The Complete Abdominal Migraine Guide | Axon Optics

Young girl with an abdominal migraine

Abdominal migraine is a rare condition that primarily affects children but can very rarely affect adults. It is commonly stated that around 10% of children between the ages of 5 and 15 suffer from abdominal migraines, but other studies show that number to be a little over 4% are affected.

However, in Europe, the diagnosis of abdominal migraine is much more prevalent, because in the US it is often misdiagnosed.  The healthcare system in Europe seems to have a much better grasp of the condition while US doctors are still struggling to understand it. A 2009 study found that it is likely that as many as 15% of pediatric gastrointestinal patients who present with abdominal pain that is idiopathic and recurrent likely have abdominal migraine.

As the name suggests, abdominal migraines are not what most people think of when they hear migraines – they aren’t headaches. Instead, they cause pain in the stomach and often include intense pain cramps, nausea, and vomiting.

They tend to share the same triggers as migraine headaches and often occur in families where members are prone to migraines. What’s more, children who have abdominal migraines usually get the headache version as well or they develop as the child matures. The link between abdominal migraines and the migraines that produce headaches is still a bit of a mystery for doctors.

Axon Optics talked to Dr. Brett Caminez, DC, CCEP of Caminez Chiropractic in Orangeburg, New York. Dr. Caminez specializes in headache and migraine treatments as well as postural correction methods which utilize Chiropractic care in conjunction with stretching and exercise programs. He is one of only a handful of New York Chiropractors who are a Certified Chiropractic Extremities Practitioner (CCEP) and has been in private practice in Orangeburg NY for more than 14 years.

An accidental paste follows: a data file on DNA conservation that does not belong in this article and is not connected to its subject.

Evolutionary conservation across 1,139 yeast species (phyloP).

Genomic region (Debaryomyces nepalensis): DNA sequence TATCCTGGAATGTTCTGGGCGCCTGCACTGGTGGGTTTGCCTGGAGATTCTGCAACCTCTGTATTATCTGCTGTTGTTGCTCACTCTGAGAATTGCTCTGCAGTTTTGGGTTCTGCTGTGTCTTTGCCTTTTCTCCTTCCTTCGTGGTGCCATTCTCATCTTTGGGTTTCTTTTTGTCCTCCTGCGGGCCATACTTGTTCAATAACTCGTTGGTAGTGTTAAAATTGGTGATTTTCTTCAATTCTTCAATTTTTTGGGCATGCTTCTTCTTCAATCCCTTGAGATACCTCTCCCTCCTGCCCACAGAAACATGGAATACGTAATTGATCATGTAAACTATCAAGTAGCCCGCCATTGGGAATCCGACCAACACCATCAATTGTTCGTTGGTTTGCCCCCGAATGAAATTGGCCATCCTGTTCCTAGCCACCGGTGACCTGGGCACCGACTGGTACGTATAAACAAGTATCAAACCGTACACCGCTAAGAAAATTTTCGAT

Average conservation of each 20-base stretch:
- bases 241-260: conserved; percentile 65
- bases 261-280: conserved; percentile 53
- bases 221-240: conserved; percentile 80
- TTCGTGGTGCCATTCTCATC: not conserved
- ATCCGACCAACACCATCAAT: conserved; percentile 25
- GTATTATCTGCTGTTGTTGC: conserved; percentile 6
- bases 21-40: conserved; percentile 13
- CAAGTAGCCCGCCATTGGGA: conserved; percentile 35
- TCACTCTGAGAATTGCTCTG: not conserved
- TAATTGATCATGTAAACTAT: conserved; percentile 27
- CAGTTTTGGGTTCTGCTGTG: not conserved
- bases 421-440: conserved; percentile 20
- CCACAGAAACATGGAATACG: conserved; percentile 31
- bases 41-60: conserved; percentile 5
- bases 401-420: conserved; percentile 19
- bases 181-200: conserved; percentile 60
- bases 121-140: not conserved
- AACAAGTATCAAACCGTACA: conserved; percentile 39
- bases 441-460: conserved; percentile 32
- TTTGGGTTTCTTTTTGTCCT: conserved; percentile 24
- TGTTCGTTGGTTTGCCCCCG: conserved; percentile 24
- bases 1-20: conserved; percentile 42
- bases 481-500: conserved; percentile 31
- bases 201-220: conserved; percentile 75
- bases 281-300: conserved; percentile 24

“The link between abdominal migraines and migraine headaches is very poorly understood,” says Dr. Caminez. “In fact, since abdominal symptoms can have so any causes, especially in children, many doctors are only able to make an accurate diagnosis years after the abdominal migraines when the child becomes a teen and then develops classic migraines. We still do not understand why children who have abdominal migraines often grow up and experience migraine headaches, only that they to and that there is a hereditary nature to them.”

Young boy with abdominal migraine

Signs and Symptoms of Abdominal Migraine

The symptoms of abdominal migraines are distinctive; the most prevalent being midline abdominal pain. This means that the pain is in the middle of the abdomen, around the belly button. The pain does not extend to the sides.

Axon Optics published the Guide to Types of Headaches in 2016. In it, abdominal migraines are characterized as:

A migraine that does not affect the head, but rather the abdomen and can last from a few hours up to 72 hours. During attacks at least two of the following are symptoms: anorexia, nausea, vomiting, paleness. This is mostly commonly found in children and symptoms do not remain between attacks. Many children who suffer from abdominal migraine have migraine later in life.

The symptoms are what define this unusual condition and also include:

  • Severe abdominal pain or intense soreness in the stomach (the pain is so intense that it interferes with the patient’s normal activities)
  • Pain that causes
    • Intense nausea or queasiness
    • Vomiting
    • Unable to eat or loss of appetite (anorexia)
    • Flushed or pale
  • Very low energy or listless
  • Headache
  • Very drowsy
  • Photophobia (sensitivity to light)
  • Sensitivity to sound
  • Frequent yawning
  • Dark circles under the eyes